Gertrude Kolmar--German

     
Gertrude Kolmar
(1894-1943)
 
Gertrude Kolmar died in a German concentration camp in 1943. Born in 1894 she was a Jewish poet that wrote courageously during the war years. Her collection of letters, My Gaze is Turned Inward: Letters 1938-1943, proclaims the power of human will while a person is surrounded by oppression and the eventual sentence of death. Kolmar was able to produce a collection of poetry, Dark Soliloquy. during her imprisonment.

 

 

Murder  

The murderers are loose! 

They search the world

All through the night,

oh God, all through the night!

To find the fire kindled in me now,

This child so like a light, so still and mild.  

They want to put it out.

Like pouring ink

Their shadows seep from angled walls;

Like scrawny cats they scuttle

Timidly across the footworn steps.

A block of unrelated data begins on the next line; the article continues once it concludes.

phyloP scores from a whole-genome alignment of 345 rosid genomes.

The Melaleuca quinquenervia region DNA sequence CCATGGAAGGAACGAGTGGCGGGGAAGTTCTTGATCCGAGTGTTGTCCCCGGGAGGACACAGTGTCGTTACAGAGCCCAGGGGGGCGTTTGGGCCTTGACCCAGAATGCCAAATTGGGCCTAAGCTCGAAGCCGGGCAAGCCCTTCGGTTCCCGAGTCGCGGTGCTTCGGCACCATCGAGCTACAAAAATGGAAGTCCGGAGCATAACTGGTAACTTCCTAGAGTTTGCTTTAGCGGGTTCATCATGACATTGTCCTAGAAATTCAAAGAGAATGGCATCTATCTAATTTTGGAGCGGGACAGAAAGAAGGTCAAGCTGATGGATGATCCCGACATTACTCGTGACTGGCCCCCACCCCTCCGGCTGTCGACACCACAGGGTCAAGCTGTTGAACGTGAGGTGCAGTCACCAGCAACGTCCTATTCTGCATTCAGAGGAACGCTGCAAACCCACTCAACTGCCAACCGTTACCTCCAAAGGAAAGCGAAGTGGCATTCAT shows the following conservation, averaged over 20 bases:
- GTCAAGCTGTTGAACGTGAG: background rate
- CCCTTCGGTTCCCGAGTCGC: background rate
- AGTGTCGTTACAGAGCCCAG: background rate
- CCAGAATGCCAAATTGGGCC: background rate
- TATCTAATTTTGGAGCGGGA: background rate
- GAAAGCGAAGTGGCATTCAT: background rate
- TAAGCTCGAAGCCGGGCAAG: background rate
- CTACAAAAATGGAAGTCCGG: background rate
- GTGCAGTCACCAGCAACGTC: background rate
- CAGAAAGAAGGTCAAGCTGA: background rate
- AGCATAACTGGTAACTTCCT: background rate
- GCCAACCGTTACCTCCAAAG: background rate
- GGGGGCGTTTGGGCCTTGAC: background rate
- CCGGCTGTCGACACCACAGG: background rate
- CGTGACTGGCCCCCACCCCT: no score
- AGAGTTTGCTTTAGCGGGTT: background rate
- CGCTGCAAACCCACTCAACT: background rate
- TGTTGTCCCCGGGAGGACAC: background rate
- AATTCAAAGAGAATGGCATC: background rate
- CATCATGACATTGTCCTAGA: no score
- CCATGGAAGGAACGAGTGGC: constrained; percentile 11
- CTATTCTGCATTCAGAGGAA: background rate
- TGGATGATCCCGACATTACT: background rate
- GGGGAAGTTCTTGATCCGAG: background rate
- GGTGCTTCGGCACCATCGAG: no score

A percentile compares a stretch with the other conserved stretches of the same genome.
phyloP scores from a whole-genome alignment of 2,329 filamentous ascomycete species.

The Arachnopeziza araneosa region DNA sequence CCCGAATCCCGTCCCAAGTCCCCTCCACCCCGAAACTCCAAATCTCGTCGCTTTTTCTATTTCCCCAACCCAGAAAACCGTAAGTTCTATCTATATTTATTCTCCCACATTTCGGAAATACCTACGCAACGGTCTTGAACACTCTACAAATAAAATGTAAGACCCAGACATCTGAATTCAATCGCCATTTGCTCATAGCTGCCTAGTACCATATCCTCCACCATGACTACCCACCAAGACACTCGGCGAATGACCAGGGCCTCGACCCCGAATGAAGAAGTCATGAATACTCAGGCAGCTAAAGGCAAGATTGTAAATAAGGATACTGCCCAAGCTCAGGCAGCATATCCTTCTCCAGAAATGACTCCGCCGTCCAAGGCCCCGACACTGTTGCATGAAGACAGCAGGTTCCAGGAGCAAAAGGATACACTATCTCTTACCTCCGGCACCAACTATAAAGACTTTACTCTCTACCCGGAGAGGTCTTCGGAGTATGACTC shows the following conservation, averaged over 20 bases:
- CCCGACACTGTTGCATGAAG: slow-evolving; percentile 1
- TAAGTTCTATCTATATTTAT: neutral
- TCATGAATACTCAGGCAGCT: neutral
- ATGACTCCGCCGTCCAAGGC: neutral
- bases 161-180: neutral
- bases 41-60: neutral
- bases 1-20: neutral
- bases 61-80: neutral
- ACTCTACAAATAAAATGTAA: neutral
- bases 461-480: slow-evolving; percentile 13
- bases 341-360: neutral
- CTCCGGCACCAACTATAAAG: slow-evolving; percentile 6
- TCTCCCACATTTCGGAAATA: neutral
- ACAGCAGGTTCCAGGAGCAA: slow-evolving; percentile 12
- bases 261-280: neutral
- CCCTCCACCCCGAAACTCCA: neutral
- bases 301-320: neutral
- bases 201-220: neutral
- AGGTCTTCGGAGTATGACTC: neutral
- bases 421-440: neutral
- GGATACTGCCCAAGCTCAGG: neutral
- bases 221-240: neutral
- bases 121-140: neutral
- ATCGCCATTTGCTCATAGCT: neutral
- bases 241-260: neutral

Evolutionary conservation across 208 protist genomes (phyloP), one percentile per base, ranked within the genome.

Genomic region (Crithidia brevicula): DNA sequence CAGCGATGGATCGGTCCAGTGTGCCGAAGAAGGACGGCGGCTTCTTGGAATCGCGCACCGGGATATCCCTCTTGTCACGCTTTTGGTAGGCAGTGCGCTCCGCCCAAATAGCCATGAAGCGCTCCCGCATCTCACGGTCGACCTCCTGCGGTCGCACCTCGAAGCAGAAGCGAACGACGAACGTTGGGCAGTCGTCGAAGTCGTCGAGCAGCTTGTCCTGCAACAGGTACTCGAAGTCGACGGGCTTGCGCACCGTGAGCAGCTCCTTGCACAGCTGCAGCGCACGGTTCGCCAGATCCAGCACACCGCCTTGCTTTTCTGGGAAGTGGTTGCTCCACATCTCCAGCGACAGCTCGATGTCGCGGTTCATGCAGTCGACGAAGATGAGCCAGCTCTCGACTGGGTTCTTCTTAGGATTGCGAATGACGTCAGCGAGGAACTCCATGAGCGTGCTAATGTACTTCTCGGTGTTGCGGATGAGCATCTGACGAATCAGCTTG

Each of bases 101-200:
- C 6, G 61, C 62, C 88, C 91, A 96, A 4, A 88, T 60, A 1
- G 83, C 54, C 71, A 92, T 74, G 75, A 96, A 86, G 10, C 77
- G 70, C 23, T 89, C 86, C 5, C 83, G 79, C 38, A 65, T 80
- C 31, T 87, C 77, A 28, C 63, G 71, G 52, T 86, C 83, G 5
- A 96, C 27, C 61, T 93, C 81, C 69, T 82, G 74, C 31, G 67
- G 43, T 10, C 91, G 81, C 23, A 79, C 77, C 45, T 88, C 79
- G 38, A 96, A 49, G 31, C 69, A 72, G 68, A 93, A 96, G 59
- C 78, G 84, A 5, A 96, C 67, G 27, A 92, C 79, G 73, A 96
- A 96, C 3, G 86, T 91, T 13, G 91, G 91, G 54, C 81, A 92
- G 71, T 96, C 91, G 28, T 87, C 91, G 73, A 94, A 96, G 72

And I am shackled to my bed

With grating chains all gnawed with rust

That weigh upon me, pitiless and strong.

And bite raw wounds into my helpless arms.  

The murderer has come! 

He wears a hat,

A broad-brimmed hat with towering pointed peak;

Upon his chin sprout tiny golden flames

That dance across my body; it is good…  

His huge nose sniffs about and stretches out

Into a tentacle that wriggles like a rope.

Out of his fingernails crawl yellow maggots,

Saffron seeds that sprinkle down on me  

Into my hair and eyes. 

The tentacle Gropes for my breasts, at rose-brown nipples,

And I see its white flesh twist into the blackness;

Something sinks upon me, sighs and presses—  

I can’t go on…I can’t…Oh let the blade strike down

Like a monstrous tooth that flashes from the sky!

Oh crush me! There, where blood-drops fly,

Can you hear it cry, can you hear it?  

“Mother!” Oh the stillness…

In my womb: the axe.

From either side of it break forks of flame.

They meet and fold together now:

My child. 

Of dark green bronze, so stern and grave. 

 

Translated by Henry A. Smith